Dave says in the afterward that he was trying to use this material first as a book but I like the way these scenes play out in short form like the piece called Come On. The short lines describe a scene that sticks in the mind in a way I think a prose version wouldn't. One stanza goes :
"But a Saturday night should not be missed
In Walking Home there is an image that the whole city could appreciate:
"The morning traffic jams up Storrow Drive.
There is more structure in the poems this time around but this is light material: it's like a pop song not a symphony. Morrison can be trusted to not waste your time; every poem is worth the read. It's a perfect book for late night with a drink and a good gift for someone on the scene.
|The Band CRIME - Punk77 Revisited
By James Stark
This is one of those books that just makes me so jealous because I wish a similar thing was done for one of our Boston old school punk bands.
Crime was one of the earliest LA punk bands. We're talking 1976. Here in Boston we knew them because they got an early 45 out - Hot Wire My Heart - and they had a LOOK. That photo on the 45 sleeve said they were outrageous and the music backed it up. Crime was also lucky because the photographer that took that picture was good and took many pictures of them that helped spread their reputation.
So, this is the thing - where's Boston's version of this? I don't know if a photographer of quality had a connection to one of the early bands and could do this. What about Phil'n'Phlash? Where's his book? He must have stuff piled up somewhere.
By Thomas A Hauck
Thomas A. Hauck was the bass player of the Atlantics whose members have turned out to be a fruitful bunch.
Dave Morrison was in the underappreciated Trademarks and True Blue. I’d love to see a CD of that material…hint, hint, suggestion.
|Dead on the Internet.
By Johnny Barnes
This is the 3rd installment in the Jack Kelly series by Barnes (review of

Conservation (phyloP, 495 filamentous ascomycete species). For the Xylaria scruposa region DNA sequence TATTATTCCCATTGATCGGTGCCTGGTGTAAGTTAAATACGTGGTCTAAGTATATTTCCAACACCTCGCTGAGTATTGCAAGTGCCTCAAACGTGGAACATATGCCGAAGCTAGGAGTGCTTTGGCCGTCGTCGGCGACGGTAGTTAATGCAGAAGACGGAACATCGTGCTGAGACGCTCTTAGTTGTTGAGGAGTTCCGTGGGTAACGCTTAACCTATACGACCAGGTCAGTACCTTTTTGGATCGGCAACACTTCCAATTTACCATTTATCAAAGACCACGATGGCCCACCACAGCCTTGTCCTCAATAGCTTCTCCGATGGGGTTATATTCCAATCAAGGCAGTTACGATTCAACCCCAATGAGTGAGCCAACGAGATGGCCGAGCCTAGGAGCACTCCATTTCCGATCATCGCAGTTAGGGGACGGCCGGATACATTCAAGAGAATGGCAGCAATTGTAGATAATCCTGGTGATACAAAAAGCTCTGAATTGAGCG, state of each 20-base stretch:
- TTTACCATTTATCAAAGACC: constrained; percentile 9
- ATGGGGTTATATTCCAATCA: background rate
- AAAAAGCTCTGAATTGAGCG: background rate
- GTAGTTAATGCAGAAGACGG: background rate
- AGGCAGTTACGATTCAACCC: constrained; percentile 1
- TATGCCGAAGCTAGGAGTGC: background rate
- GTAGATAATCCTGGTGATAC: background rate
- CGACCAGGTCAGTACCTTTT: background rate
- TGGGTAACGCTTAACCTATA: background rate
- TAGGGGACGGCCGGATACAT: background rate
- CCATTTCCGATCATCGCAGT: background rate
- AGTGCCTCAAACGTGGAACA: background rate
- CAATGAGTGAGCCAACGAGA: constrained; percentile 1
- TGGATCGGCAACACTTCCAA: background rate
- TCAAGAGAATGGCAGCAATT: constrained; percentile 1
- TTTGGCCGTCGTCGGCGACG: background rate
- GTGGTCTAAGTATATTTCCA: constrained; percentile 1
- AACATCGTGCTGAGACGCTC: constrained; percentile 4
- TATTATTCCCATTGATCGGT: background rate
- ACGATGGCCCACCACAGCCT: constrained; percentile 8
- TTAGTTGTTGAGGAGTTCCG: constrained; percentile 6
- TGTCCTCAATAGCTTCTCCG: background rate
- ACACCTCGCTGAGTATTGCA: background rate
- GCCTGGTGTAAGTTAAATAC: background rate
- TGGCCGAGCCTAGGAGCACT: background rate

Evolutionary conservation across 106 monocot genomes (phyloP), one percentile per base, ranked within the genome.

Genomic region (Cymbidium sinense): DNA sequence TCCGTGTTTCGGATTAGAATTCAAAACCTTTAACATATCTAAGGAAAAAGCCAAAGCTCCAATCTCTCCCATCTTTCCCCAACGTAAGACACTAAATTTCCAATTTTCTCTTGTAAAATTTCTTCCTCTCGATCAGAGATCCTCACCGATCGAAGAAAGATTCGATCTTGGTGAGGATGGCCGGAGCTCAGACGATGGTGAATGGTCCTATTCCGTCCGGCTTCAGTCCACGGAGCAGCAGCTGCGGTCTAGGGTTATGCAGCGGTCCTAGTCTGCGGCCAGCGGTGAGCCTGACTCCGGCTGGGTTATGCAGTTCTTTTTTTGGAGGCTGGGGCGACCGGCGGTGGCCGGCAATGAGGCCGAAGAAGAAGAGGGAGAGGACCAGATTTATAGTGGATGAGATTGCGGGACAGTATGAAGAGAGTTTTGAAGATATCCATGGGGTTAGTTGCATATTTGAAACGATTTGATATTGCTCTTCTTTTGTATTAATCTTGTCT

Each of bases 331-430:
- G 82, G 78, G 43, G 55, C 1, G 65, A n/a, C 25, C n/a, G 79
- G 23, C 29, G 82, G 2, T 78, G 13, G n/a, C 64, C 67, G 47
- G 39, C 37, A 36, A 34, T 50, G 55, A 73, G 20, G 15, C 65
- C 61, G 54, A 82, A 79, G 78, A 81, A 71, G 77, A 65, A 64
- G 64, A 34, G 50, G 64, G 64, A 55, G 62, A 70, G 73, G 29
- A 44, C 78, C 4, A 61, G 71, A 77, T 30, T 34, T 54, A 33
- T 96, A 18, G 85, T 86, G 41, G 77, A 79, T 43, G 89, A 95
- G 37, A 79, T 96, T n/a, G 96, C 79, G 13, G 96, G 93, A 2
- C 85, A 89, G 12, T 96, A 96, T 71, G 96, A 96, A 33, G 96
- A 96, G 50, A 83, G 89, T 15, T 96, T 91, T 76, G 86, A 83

the first two below) with this one, the character and series have been fully
established. I looked forward to this as I do a new mystery by Sue Grafton or Philip
Craig (to spotlight another local writer). I also wanted to hear the new wisecracks
from the main character Jack Kelly.
There are so many books and movies about violent murderers I would think it would be hard to find a novel way for them to act but Barnes comes up with a few real surprises and he notches up the gross factor a few times and it works. His final hostage scene will stick with me for a long time.
|Sweat: The Story of The Fleshtones, America's Garage Band.
By Joe Bonomo
The early days in the Queens, NY 'band house' make you wish you were there and then the story quickly goes to the NYC scene. Arriving after the first wave of punk they have a slightly outsider view of the scene. This is covered with plenty of interviews from the band members, Hilly Crystal, and Dictator Andy Shernoff . They also describe the dance (disco/gay) club scene a world I didn't know. In this first 1/3 of the book which was the most interesting for me they give Boston a big compliment (It's on page 94 if you go looking.). Peter Zaremba calls Boston the Hidden Rock and Roll Capital of the World and name checks for DMZ, Lyres and The Real Kids are all through the book.
Link to the publisher's web site...Continuum Books
By Michael Ruffino